Since cobbling together my Ritchey Road Logic, I’ve taken the next step and undertaken fixing up old bikes. Check out my latest project, a 1982 Trek 412 vintage bike restoration!Continue reading 1982 Trek 412 Vintage Bike Restoration
If you’re going to spend every night on a bed for the rest of your life, it should be something you can take pride in – something you built with your own two hands.
Store-bought furniture is either expensive, low quality, or both. Only hardwood furniture can be expected to last more than a year or two, especially if it sees as much daily use as a bed. But a decent hardwood bed can easily cost over a thousand bucks!
So I built my own DIY hardwood bed frame for a fraction of the cost. After we published our Tuft & Needle mattress review, we received numerous requests for the frame design.
At the time, I hadn’t thought of documenting the process, and I built it sort of on the fly, so it took me a while to compile all the necessary steps into a comprehensive tutorial. But here it is at last!
Following up on my earlier post: After a lot of deliberation and discussion with Yoselin from 6 Mono Media, I settled on purchasing the Tuft and Needle mattress, and dropped it into the brand new, solid oak bed frame that I designed and built!
So how is it? Keep reading!
In preparation for my upcoming marriage to Yoselin from 6 Mono Media, one of the projects I am working on is the construction of a new bed. That’s right, I am designing and building my own bed. (Instructions and/or progress on the project will be posted on this site soon.)
Most exciting for me is the fact that I’ll be able to toss the old innerspring mattress that I’ve been using since childhood. I want our future mattress to be awesome, so I’ve been doing a lot of research on the subject, especially foam mattresses, since I am tired of the creakiness and unevenness of springs.
I’ve come across a few different online mattress startups that have captured my interest: Tuft and Needle, Casper, and Leesa. All three feature American-made foam mattresses, generous risk-free trial periods, and what appear to be high-end materials and construction.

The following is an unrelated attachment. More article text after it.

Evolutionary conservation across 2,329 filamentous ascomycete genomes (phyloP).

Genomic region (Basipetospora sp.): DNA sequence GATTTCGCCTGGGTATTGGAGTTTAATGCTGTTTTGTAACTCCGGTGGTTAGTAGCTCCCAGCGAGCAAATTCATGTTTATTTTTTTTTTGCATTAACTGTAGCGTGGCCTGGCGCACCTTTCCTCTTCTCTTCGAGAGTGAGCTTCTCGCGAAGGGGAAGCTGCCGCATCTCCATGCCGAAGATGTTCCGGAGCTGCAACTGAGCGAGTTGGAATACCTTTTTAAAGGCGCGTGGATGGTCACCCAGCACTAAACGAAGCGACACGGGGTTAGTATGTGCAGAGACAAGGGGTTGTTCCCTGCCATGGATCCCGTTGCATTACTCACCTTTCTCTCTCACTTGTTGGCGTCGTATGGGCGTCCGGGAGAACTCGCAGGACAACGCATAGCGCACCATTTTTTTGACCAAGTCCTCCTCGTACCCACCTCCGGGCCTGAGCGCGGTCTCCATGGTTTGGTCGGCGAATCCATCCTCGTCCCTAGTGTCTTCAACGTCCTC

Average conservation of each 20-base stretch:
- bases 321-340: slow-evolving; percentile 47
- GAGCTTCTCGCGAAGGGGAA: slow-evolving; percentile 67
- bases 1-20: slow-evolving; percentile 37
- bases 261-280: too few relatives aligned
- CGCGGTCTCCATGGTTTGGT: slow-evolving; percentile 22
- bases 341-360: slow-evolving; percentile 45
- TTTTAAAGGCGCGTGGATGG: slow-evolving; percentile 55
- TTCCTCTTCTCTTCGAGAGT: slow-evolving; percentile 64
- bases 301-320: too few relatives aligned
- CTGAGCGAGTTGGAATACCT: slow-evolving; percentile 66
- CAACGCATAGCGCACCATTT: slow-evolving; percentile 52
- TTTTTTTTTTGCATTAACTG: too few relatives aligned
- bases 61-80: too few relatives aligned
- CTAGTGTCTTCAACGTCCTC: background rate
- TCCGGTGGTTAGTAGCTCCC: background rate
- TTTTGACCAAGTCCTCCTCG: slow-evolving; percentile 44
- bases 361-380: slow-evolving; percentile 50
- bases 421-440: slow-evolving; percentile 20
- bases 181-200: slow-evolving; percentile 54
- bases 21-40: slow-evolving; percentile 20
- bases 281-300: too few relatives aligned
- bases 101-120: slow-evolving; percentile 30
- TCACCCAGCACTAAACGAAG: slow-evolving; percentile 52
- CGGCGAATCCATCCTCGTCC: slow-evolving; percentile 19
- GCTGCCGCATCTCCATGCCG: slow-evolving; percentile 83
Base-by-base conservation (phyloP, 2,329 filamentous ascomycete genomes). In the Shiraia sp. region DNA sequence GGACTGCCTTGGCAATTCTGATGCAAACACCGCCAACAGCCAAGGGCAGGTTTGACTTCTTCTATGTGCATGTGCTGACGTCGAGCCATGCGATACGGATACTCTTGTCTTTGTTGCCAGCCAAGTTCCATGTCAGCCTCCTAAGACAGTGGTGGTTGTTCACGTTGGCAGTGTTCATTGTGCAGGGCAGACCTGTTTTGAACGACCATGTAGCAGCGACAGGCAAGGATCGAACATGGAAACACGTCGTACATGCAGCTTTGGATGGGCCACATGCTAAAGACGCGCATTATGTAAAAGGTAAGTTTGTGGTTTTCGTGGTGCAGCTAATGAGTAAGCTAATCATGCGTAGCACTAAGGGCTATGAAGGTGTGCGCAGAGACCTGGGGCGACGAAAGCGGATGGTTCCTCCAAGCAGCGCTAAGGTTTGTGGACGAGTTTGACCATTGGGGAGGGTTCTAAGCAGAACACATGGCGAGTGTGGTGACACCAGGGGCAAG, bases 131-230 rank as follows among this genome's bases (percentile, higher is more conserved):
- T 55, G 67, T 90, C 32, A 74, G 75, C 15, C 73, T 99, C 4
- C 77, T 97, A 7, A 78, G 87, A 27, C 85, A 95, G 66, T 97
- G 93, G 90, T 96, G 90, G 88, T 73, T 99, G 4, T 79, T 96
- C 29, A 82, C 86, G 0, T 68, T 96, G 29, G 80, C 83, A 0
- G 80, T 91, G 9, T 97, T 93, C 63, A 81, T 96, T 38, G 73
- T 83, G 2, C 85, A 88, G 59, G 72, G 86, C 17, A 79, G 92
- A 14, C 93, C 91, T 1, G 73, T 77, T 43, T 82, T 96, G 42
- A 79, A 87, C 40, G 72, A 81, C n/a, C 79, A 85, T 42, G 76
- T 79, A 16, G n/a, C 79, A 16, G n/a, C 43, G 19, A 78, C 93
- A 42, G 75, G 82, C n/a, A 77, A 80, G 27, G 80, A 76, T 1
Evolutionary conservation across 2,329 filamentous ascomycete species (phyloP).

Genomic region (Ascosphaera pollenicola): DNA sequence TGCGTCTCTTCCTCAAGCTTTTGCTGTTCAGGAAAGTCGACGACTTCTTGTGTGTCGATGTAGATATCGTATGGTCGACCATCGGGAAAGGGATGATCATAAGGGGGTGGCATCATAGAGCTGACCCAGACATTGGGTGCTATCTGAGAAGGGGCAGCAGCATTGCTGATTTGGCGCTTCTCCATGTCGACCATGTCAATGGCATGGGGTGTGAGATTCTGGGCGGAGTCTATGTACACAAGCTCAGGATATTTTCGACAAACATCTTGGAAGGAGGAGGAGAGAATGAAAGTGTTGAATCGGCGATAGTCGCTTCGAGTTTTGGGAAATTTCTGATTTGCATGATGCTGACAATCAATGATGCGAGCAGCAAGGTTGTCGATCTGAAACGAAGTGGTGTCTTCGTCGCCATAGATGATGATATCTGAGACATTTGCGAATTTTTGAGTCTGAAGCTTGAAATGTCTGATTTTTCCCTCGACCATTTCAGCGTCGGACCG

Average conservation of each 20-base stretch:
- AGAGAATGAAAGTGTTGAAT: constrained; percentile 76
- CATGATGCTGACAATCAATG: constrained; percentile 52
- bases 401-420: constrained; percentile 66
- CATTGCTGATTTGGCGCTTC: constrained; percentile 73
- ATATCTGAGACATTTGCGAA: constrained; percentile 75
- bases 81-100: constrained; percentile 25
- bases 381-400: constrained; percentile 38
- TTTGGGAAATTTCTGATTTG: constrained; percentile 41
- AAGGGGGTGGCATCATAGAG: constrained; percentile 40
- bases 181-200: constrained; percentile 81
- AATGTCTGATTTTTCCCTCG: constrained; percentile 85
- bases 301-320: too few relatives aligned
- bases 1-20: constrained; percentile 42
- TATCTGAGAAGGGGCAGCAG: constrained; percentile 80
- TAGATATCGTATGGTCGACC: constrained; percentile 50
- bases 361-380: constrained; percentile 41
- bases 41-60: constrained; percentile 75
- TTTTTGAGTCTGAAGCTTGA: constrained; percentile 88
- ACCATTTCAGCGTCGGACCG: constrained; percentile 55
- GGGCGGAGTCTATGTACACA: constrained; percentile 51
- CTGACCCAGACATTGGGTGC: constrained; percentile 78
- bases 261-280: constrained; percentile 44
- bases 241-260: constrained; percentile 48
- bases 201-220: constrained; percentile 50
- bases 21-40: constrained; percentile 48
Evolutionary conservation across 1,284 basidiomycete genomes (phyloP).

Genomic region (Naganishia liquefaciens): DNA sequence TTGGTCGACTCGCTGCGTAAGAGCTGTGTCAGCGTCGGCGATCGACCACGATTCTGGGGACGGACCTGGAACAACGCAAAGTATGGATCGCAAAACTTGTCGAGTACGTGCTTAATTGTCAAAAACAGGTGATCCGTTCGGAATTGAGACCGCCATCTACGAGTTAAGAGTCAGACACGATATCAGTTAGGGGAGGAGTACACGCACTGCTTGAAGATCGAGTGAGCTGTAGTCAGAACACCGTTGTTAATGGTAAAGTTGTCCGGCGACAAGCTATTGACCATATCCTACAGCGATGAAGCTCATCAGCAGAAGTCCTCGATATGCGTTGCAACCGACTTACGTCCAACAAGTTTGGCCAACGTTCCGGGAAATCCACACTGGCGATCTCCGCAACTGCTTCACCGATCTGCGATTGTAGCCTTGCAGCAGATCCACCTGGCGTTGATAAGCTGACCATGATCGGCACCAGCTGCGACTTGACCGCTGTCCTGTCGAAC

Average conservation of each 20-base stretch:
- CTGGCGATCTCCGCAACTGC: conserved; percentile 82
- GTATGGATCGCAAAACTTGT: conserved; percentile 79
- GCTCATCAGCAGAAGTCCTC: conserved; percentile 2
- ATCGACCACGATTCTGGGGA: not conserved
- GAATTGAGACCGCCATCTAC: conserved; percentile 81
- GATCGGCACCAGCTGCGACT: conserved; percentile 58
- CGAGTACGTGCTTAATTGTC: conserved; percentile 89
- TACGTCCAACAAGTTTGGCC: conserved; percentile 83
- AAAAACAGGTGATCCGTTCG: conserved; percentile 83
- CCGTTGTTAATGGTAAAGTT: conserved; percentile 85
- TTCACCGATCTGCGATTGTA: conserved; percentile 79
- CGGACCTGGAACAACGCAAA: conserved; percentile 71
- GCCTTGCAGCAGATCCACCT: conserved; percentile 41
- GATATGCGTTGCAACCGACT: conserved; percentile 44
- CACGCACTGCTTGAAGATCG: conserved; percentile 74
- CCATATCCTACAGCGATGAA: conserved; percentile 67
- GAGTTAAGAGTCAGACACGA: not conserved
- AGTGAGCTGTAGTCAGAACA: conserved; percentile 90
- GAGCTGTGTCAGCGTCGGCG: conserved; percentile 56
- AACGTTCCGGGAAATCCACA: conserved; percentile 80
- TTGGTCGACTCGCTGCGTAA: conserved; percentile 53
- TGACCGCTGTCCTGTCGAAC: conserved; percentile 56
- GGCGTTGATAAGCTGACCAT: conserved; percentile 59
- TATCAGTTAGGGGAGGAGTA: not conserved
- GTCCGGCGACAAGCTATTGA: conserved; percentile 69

There is plenty of info about the different layers of proprietary foam that each mattress uses. You can check out the links to get more details, but the main takeaway I get from the research I’ve done is: Tuft and Needle is the firmest (which I like) and least expensive (which I also like); Leesa is the best “all-around” mattress, and also the most expensive; and Casper is the softest (not sure I like that) and priced somewhere between the other two.
You might have noticed from this site that I am all about value and saving money, but at the same time I am willing to invest in certain products that are worthwhile. People spend a third of their lives in bed, and the previous night’s sleep can greatly affect the rest of your day! All three options seem good, but if I’m going to be stuck with a mattress for 10 or more years, I want it to be INCREDIBLE!
I’ll most likely make my decision in a few weeks, when I finish building the bed frame, and I’ll be sure to post a review and photos here! In the meantime, if you have experience yourself with any of these products, leave a comment below!
UDPATE: Also have a new review for the Liberty Bed mattress from Amerisleep – check it out here!
Also – if you want to build your own hardwood bed like I did, check out our step-by-step tutorial here!
Changing your engine oil is probably the single most important form of maintenance you can do for your car, so it’s a good idea to learn how to do it yourself.
Dining out at restaurants is expensive. Like really expensive. Even if you go with “cheap” options like fast food, you are still spending at least 99 cents on a drink that costs less than a penny to make (about five-thousandths of a cent, to be exact). If you opt for more expensive offerings at dine-in restaurants, you can easily drop ten or twenty bucks (or more – especially if you order alcoholic beverages – more on that later).
The best way to save money on eating out is by… eating at home! Surprise! No really, wait, there’s more to this strategy.